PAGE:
So I finally got a web server going, except it's only available to my local network, and I'd like to make it public. I have a D-Link DIR-615 as a router, my Pi's IP address is and my public IP info looks like this:

IP Information: xx.xx.xx.xx
ISP:    Xplornet Communications
Organization:   Xplornet Communications
Connection: Broadband
Services:   None Detected
City:   Sherwood Park
Region: Alberta
Country:    Canada

All sounds good except I don't live in Sherwood Park, I'm about 2 hours away.

What do I need to do to make my server public?

My router supports port forwarding, virtual server and DMZ. I'm using an Apache HTTP server.

Thanks, but this still doesn't solve my problem; I just want to connect from outside maybe once then I'll figure out DDNS and such but for now it won't connect to anything when I type my Xplornet IP address in.

5 Answers 5


Forward port 80 from your router to your Pi, and if you want to SSH from outside, port 22 as well. Be aware that with SSH from outside anyone that can get in can then ssh or access the other devices on your network.

Once you are setup, if your IP pretty much stays the same you can use something like Cloudflare to point a domain at it. If it changes on a daily basis you'll need a service like DynDNS.

  • K so I set my router to forward port 80 to port 80 with my raspberry pi's ip address or whatever but it still just "times out" everytime I type in my external ip address
    – Jim Jones
    Commented Apr 30, 2013 at 15:45
  • Try accessing it and specifying port 80, like xx.xx.xx.xx:80 Commented Apr 30, 2013 at 16:06
  • @Spencer: You can't reliably test port forwarding from inside your network as not all routers support "hairpinning". Try testing it from outside your LAN. E.g. use a mobile phone with WiFi off and using cellular data (3G, HCSD, etc) for a non-LAN connection. Commented May 21, 2013 at 19:30
  • @SpencerKillen Are you testing from the outside ? Many devices will not NAT this for you if you are sitting on the same LAN as your raspberry pi and accessing the public IP of your router. If you can access the web server at from your LAN, the RPI or Apache is not at fault, but the port forwarding is not done correctly, or your router has a firewall in place somewhere too.
    – nos
    Commented May 24, 2013 at 13:44
  • If port forwarding is too cumbersome, or not an option at all (e.g. if you're behind a mobile router) you might try a relay service like PageKite or Yaler.net (Disclosure: I'm a founder of Yaler)
    – tamberg
    Commented Nov 22, 2013 at 12:41

There are a few things to keep in mind.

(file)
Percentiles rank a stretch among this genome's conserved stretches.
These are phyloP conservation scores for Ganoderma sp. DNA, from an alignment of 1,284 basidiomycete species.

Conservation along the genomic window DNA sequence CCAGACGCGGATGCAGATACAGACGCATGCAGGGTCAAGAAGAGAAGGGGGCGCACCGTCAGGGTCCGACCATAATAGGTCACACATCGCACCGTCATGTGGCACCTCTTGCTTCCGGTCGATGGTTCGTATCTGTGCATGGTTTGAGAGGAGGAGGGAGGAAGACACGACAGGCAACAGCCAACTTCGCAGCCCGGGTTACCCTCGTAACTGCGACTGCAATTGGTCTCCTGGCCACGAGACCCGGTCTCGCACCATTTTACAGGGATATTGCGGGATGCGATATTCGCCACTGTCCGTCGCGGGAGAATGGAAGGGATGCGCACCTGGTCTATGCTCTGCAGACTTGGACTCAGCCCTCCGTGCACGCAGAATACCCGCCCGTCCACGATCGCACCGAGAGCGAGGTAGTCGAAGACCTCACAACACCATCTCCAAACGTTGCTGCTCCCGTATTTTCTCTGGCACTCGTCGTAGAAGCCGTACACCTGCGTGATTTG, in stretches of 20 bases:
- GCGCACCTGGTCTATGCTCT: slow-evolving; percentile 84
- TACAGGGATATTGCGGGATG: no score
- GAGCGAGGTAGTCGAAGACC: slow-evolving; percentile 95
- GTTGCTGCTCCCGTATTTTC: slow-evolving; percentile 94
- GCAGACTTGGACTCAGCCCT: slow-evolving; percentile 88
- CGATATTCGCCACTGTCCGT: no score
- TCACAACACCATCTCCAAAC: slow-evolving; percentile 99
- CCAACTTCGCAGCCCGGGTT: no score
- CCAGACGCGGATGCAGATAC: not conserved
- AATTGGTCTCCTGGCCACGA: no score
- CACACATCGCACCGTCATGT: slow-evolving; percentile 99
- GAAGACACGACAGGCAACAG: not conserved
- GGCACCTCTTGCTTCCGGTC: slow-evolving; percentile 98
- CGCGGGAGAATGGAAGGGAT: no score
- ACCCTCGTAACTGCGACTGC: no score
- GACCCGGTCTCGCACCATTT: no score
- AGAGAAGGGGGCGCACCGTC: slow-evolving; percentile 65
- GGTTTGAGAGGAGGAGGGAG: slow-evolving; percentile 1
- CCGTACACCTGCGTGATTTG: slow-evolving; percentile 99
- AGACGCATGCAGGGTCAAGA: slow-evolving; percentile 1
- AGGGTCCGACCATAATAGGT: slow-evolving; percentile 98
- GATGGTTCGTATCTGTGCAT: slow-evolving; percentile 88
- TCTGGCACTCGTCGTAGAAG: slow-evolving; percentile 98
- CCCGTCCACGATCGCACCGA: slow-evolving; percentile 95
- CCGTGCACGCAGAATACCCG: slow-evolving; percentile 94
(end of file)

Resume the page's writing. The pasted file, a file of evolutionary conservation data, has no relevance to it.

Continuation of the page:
One is that even if you have port forwarding correctly configured in your router, you may not be able to connect to your public IP from home because some routers only forward connections coming from "outside", not "inside". Another common problem is some ISPs do not want their users to run public servers and block common incoming ports such as port 80 or 25.

I don't know whether either of these apply in your case, but they might. Aside from that, I would say you are on the right track, configuring your router and a dynamic DNS solution is the most efficient way to do this if it works for you.

However, if it doesn't work for some reason, I created a solution called PageKite (http://pagekite.net/) to help make servers public from behind strict firewalls or on devices which change locations frequently. It works by creating a tunnel from your Raspberry Pi to a "front-end" relay server which forwards your incoming requests and replies over the tunnel. So any time your Pi has a working Internet connection and can connect to the relay, your server will be visible (no router tweaks or ddns necessary). It's free software, but if people use our on-line service to connect (instead of running their own relay somewhere), we ask people to pay a bit for the privilege. This is similar to localtunnel which was mentioned elsewhere, except PageKite was designed with reliability and permanent connections in mind, not just for temporary testing.

Good luck!


You will need a service like DynDNS, or get yourself a static IP. Otherwise, you might consider a VPN.


My solution for several systems under dynamic ip is the following:

I have a domain from godaddy Entrydns 1 cron job on my router that is uploading my ip address to entrydns with a token (a token that entrydns provides). And my dns server under my godaddy domain is set to entrydns. Oh and don't forget to portforward :)

If you need I can give you a more detailed step by step guide, but I hope you can figure out this easy process through google :)

  • 1
    might be better to provide the more detailed step by step guide anway, especially if it helps others with similar problems. I understand that googling will help, but I guess every question can be answered with google!
    – kolin
    Commented Apr 30, 2013 at 7:51

It depends whether you want to persistently share your web contents, or you need only episodic public access. For the latter, there's no need to go through the hassle of setting up a DynDNS account and opening forwarding ports in your router.

A pretty easy solution is to use LocalTunnel, which will make your webserver accessible through a domain name such as :


It's very useful for sharing progress of a website you are hosting on your computer.

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